cucina futurista 2.0

In 1930 Filipo Tommaso Marinetti published his manifesto of the futuristic kitchen. Alongside recipes developed by the then popular chef Bulgheroni as well as fellow futurists, the manifesto contains a theory of futuristic diet and tirades of hate against pasta.

Marinetti’s radical approach in the presentation of food and the scenography of dinner are impressive.

One evening, for example, Marinetti had all guests entering the restaurant change into clothes designed by him. Each costume was made out of a different textile with a different haptic experience. Marinetti strived to accentuate the stimulation of different senses during the evening.

In this tradition the Cucina Futurista 2.0 propagates a new radical design for the haute cuisine. We want to encourage chefs to seek new approaches by working closely with designers. Rather than pushing the design of the crockery itself to the fore, we believe that by setting limitations to the boundless possibilities of the white plate new creative solutions will arise. These restrictions do not only concern the presentation of the dish, but also the kitchen equipment. Apart from the creative aspect, this shall guarantee a broad reproducibility of the dishes.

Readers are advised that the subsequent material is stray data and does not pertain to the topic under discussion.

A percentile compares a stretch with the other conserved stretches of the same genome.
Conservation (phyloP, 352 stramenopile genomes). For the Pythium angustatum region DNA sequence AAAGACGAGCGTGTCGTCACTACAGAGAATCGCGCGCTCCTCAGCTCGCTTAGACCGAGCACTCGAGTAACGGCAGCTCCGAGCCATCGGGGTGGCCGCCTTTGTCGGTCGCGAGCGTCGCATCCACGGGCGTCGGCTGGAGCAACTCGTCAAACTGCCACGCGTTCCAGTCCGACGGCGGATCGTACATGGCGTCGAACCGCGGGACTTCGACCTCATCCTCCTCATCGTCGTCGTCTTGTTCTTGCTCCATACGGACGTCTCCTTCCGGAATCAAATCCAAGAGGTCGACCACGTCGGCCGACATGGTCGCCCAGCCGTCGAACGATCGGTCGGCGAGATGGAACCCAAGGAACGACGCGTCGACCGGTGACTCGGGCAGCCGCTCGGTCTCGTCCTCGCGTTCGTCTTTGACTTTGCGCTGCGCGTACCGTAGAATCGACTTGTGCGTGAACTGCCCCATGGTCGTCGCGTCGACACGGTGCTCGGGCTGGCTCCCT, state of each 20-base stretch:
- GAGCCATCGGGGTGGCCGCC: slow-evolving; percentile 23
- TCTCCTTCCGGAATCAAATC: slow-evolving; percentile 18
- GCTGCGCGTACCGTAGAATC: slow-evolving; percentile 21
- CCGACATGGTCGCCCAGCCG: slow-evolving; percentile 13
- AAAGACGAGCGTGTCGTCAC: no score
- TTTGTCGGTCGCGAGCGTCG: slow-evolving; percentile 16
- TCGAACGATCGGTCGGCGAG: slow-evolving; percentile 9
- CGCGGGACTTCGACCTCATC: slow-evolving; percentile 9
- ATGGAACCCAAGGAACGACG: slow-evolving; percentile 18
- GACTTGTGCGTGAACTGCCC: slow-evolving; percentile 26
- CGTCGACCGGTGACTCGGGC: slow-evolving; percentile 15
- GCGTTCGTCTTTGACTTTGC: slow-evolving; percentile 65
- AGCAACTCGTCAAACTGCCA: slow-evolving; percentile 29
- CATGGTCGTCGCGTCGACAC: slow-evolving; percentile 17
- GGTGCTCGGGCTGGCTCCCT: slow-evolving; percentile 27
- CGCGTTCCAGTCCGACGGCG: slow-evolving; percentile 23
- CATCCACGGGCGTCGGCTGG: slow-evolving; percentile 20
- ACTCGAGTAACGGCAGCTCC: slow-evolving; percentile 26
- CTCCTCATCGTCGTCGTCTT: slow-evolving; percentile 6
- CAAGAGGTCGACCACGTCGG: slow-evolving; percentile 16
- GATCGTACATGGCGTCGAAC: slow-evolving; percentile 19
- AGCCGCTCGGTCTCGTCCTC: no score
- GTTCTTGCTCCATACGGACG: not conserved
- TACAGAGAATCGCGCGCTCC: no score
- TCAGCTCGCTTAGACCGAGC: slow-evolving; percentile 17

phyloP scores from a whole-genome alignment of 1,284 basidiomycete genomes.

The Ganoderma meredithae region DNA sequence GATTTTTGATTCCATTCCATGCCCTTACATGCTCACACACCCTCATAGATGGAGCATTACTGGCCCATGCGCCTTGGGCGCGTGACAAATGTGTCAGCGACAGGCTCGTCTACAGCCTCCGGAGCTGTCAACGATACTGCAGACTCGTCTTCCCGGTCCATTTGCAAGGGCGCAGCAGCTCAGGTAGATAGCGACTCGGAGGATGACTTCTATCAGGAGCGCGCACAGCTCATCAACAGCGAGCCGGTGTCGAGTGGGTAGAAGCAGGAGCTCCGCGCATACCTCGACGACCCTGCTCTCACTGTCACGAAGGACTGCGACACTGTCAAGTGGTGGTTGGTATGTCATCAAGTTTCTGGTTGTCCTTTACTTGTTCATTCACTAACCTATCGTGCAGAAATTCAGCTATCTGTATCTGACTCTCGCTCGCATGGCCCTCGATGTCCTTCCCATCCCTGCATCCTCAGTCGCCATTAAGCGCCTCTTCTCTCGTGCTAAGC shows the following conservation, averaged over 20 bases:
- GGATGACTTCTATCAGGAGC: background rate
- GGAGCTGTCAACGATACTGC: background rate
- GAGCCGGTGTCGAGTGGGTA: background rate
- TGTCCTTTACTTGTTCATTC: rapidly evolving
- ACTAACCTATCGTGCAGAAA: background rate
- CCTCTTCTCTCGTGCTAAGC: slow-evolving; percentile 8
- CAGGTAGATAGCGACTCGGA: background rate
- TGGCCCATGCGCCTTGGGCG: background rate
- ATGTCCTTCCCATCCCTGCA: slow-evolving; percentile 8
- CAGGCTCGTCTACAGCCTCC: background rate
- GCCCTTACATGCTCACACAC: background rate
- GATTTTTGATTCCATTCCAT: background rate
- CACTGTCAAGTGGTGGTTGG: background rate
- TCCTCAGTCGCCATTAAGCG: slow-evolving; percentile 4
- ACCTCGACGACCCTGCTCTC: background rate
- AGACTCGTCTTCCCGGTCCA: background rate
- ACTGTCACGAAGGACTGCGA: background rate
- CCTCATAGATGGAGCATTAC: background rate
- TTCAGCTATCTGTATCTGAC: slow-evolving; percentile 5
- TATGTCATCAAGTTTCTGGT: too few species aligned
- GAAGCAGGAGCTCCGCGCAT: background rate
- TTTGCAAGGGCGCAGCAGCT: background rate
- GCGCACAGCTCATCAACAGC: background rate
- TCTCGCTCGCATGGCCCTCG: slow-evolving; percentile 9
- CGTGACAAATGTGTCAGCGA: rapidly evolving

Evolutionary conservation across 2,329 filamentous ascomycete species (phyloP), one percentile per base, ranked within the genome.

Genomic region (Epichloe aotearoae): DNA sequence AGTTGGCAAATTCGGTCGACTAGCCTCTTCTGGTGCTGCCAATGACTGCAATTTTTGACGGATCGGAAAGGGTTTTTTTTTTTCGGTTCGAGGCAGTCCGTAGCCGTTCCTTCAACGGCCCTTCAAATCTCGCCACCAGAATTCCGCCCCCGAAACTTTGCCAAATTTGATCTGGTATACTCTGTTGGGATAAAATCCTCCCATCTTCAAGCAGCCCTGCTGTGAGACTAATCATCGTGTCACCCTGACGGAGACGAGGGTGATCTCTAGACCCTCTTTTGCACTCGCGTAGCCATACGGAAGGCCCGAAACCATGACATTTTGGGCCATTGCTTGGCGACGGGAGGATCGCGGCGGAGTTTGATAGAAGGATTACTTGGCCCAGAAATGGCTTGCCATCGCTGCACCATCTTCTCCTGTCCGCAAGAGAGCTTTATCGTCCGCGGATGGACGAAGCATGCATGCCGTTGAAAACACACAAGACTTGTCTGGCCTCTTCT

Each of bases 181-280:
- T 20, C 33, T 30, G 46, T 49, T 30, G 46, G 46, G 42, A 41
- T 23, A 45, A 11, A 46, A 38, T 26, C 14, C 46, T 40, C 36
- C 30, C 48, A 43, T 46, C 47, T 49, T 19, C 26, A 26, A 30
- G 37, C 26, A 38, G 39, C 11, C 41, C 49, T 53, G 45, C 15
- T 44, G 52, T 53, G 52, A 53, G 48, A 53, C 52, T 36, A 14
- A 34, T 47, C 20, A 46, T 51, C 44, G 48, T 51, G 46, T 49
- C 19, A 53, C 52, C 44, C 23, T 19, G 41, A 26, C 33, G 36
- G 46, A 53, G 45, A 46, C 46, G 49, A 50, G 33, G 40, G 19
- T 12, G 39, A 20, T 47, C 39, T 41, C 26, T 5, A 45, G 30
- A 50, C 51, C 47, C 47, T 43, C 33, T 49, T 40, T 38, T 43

We were seeking concepts, sketches and recipes that would form the core of the Cucina Futurista 2.0. The project got presented on the 29th and 30th of September in the MAK, the museum of applied and contemporary arts in Vienna. Each dinner consisted of a 4-dish menu for 12 people. During the Vienna Design Week a documentation of the dinner was shown in the museum together with the kitchen, chairs, tables, crockery, cutlery and glassware.

We were immediately taken when we discovered the Cucina Futurista. Many revolutionary culinary movements of the 1960s and 1970s or even more recent were already sketched by the futurist movement. Since we started our ongoing project “mobile hospitality” in 2010 we mainly engaged in culinary matters. Our cooking happenings in many different countries have served as a platform for vivid exchange between chefs, critics and us.

Cucina Futurista could be realized with the help of the Nespresso Design Scholarship. We’d like also to greatly thank BOSCH, that equipped our kitchen with a professional induction stove and an oven. Riess supported the projects with enamel pots and Zalto was so great to produce a small collection of glasses and a decanter for our project.

first public presentation: September 2015 at MAK Vienna
realized with the help of the Nespresso Design Scholarship